The floods are awful, but I can see the first settlers of Texas long, long ago, saying… “this will be a good place to build a town, and we’ll name it after ol’ Sam Houston hisself. We’ll have a good view of the river from here and it’ll never get this high.”
My late Uncle Norten once told me about an Ozarks deluge in 1933 when it rained so hard and the wind was so strong at times that it washed away the clay mud chinking on the west side of the cabin and started blowing rain in through the cracks. He was only ten but he remembered that for awhile the sawdust that they used to cover the dirt floor was floating in water. Fortunately, the oak shingles didn’t leak, and so their beds in the attic stayed dry. Those beds consisted of makeshift mattresses filled with duck feathers mostly. He said it was a lot better life than the first Ozark settlers had enjoyed, when they had to live primitively.
Eventually the rain ended, the sun reappeared, the flood ended and life returned to normal. Then they just had the heat of summer to contend with… and the depression. For a ten-year-old the depression was no problem. There in the hills, times didn’t get much worse than they had been, just because the stock market crashed.
My heart goes out for those in the path of the storms, those who have lost so much because it seems that nature has become an enemy. It will get worse as each decade passes. Many of us have felt it was coming… those of us who feel we live a little closer to nature than the masses who crowd together in a world of concrete and pavement and glass and computers.
No, I am not one of those global warming nuts… I have no scientific evidence to call upon to help me predict the future course nature might take, and I don’t know for sure what is happening or what is coming. But something is happening, and I am fairly sure it is going to get worse. It is the consequence of huge, ever-increasing numbers of people, and the idea that whatever we do to the earth will have no lasting effect. It is the problem of man not realizing that the earth is, after all, the boss… and man is not.
What we are doing isn’t any great secret. We are destroying the earth’s ability to protect us. But what is coming as a result of that, I can’t predict. I guess there will be more old timers sitting around and saying, “I ain’t never seen nothin’ like this.”
There is no turning around; there is no changing the course. We are going wherever we are going, and good or bad, global warming, global cooling, or global chaos… it is coming eventually. I would hate to be living in a huge city, where all of a sudden, there might be no course to take but trying to get out of it, to someplace where there aren’t so many millions of people to compete with and run from. Some things a man can’t do a thing about. When a massive black cloud forms on the horizon, you just can’t change its course or take away the power of the impending storm. Not even with a computer.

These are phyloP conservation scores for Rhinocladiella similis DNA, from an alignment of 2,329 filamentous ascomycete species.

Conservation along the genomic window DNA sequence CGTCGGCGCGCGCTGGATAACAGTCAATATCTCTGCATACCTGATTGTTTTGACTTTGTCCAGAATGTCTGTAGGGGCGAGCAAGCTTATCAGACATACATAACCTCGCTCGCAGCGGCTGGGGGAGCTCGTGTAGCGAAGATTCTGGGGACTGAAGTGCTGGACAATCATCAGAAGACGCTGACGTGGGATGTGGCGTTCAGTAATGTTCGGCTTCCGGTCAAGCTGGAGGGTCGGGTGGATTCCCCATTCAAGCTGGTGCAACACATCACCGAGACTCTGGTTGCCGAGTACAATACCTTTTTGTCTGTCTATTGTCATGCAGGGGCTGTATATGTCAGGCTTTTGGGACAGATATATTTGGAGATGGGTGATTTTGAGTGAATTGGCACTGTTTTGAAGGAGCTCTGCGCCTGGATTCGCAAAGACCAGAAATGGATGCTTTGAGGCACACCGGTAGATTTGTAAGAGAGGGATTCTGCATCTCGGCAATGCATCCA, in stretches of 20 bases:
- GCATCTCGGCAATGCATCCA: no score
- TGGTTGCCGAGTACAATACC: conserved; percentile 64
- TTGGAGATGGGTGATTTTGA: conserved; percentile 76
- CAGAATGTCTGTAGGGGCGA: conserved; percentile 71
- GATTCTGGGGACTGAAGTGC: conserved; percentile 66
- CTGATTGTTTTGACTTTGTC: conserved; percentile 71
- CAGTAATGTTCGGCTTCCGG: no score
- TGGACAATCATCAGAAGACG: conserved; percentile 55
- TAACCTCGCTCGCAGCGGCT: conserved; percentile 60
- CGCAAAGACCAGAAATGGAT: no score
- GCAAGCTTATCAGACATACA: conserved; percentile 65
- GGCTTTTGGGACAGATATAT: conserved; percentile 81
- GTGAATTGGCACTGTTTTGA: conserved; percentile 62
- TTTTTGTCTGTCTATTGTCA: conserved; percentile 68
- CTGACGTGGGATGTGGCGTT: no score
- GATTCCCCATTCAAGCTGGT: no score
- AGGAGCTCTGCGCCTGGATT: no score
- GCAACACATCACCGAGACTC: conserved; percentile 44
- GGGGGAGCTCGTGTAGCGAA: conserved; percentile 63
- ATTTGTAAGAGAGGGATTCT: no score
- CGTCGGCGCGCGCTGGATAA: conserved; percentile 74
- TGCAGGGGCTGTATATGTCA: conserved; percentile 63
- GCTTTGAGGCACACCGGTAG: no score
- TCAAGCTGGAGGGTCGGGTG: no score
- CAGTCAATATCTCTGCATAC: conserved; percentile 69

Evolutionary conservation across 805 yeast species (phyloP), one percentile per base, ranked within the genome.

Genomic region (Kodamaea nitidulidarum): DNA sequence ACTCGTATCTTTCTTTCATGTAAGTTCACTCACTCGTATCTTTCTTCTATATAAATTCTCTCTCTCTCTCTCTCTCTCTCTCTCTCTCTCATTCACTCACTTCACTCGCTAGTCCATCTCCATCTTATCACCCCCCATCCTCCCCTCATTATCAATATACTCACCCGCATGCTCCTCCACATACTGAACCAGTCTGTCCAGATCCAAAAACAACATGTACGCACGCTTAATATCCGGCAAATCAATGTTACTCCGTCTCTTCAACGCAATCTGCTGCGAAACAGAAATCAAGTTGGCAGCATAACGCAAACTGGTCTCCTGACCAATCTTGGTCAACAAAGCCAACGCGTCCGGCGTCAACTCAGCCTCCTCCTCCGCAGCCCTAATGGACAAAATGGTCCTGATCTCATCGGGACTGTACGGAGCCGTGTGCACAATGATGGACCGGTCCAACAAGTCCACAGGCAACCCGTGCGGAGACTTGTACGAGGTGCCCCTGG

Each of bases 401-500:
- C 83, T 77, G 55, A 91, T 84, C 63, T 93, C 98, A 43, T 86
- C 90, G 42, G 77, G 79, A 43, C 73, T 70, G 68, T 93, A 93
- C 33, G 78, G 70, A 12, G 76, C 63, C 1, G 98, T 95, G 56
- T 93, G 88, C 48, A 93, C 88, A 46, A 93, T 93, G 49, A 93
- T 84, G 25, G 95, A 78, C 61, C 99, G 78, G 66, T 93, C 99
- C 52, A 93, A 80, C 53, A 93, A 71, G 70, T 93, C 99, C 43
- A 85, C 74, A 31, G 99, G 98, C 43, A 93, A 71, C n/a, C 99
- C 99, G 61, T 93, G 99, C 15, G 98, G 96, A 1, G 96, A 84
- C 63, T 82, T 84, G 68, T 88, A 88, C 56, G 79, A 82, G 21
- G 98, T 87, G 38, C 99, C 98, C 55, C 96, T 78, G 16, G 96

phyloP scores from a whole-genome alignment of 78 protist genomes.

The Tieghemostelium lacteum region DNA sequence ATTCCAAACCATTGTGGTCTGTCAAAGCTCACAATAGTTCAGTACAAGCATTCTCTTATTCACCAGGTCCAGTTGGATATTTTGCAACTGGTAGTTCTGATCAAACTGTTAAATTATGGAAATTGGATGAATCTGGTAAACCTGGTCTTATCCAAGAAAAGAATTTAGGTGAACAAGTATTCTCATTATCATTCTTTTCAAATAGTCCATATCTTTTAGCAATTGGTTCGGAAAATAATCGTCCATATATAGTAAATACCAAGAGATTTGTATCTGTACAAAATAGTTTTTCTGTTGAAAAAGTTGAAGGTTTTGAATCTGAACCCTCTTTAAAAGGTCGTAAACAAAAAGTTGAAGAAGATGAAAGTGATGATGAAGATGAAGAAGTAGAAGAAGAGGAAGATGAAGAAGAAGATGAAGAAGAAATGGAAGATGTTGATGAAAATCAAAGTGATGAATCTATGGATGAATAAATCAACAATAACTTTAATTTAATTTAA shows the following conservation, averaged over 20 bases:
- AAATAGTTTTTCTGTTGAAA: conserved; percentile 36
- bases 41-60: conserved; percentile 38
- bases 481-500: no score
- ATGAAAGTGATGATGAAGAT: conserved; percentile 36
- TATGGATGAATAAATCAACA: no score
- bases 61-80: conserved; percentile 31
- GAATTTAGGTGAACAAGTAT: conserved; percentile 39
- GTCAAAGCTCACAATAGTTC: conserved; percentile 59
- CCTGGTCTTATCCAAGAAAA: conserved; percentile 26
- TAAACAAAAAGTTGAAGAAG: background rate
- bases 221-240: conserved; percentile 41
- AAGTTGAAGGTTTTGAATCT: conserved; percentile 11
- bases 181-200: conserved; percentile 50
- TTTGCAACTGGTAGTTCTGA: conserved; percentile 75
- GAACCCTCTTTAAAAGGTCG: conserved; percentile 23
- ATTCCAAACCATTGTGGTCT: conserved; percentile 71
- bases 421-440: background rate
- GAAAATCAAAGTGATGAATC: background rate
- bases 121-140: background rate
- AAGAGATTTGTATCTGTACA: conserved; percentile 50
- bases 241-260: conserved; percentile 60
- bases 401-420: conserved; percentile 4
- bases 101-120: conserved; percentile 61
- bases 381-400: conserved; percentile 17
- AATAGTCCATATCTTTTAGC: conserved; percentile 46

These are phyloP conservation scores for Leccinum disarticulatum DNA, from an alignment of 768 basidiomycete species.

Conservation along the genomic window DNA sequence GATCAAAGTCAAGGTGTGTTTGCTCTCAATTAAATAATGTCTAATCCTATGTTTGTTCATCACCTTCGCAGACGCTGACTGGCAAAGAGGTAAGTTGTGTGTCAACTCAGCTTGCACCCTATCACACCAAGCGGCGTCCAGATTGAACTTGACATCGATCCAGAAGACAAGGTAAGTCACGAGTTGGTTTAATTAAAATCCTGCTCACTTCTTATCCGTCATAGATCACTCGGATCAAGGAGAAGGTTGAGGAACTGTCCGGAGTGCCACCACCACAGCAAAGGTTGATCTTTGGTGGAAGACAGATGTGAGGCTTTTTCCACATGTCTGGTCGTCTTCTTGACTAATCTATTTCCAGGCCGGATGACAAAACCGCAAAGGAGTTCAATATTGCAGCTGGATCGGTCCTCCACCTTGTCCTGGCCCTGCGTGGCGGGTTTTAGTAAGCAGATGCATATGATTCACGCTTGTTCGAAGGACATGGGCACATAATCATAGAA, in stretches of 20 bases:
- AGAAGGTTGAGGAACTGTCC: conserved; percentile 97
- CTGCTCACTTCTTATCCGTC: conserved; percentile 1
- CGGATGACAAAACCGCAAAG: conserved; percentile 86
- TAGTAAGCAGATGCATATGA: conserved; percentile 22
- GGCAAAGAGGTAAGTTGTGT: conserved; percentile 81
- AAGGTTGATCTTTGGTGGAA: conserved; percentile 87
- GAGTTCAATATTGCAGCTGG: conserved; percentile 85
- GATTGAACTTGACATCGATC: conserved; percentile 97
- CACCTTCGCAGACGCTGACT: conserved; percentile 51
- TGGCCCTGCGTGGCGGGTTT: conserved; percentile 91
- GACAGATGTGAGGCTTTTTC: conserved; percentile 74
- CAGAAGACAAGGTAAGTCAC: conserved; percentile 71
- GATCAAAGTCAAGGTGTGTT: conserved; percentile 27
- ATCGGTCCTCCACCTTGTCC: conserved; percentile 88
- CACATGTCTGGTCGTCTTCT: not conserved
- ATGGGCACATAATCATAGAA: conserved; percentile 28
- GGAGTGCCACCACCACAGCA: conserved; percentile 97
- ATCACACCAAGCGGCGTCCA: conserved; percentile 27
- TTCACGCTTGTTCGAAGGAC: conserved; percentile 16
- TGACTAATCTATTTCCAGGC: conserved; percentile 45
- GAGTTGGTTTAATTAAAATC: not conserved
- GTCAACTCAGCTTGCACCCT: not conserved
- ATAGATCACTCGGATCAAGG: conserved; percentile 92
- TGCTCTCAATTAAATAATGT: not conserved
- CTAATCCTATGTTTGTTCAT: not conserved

There is one thing that gives me a good feeling. I know a place or two where the woods are deep and the trees are big, and the spring water is still clean and when I am there, there’s no one else to ruin it. There’s a cave there to protect me from wind and rain and ice alike. If times get too hard, I intend to take my computer and television and a good sleeping bag and some matches, and move there.
I didn’t intend to tell anyone about this but when I went to Canada alone a few weeks ago, I never intended to come back. I just wanted to end it all in that land of my ancestors, who were French Trappers (the men) and Cree Indians (the women), or if nothing else meet some Cree women who didn’t have any French trappers with them.
I was sure that if I tied a couple of pieces of bacon around me and slept way back in the woods a timber wolf or two would take care of things. No luck! Mosquiteos ate all the bacon! Next I tried swimming across the lake, and what the heck, I MADE IT. Who would have thought it!
Then I saw a man camped on the other side of the lake and he asked me what I was doing and I told him I was trying to kill myself without committing suicide. Well, it is a small world. That’s what he was doing up there. His wife had run off with a tractor salesman and she sent him a John Deere letter. He just couldn’t go on without her.
But he was smarter than me, had and idea I never thought of. He stood on a rock point over deep water and picked up a huge rock and jumped into the lake. Well I was impressed, and I started looking for a rock about that size. But about then he came sputtering to the surface, half choked on lake water. Come to find out the rock was way to big to carry all the way to the bottom.
When I left, he was looking for shallower water and a rock that wasn’t so heavy. He stayed behind and said he would write me and let me know if he found something that worked. Later I gave some thought to falling out of the airplane when they came to get me but it was going too fast to get the door open and I couldn’t get the darn seat belt unlatched. That’s why I don’t fasten my pick-up seat belt… what if I have a wreck and can’t get it loose?
I am going back in October and have thought about running my boat into a rock bluff with my trolling motor wide open. But I hate to think of what it might do to my boat. If anyone has any ideas about what I can do to come to a peaceful conclusion without committing suicide I would like to hear from them. I may just cancel the whole idea until I get to be ninety.
I have a few of the fall issue of my outdoor magazine left and will be glad to give them to those who have never seen it to those who will pay the postage. Be one of the first callers and I will throw in the envelope free. Just call me at 417/777-5227. You can also email me at firstname.lastname@example.org or write to me at Box 22, Bolivar, MO 65613.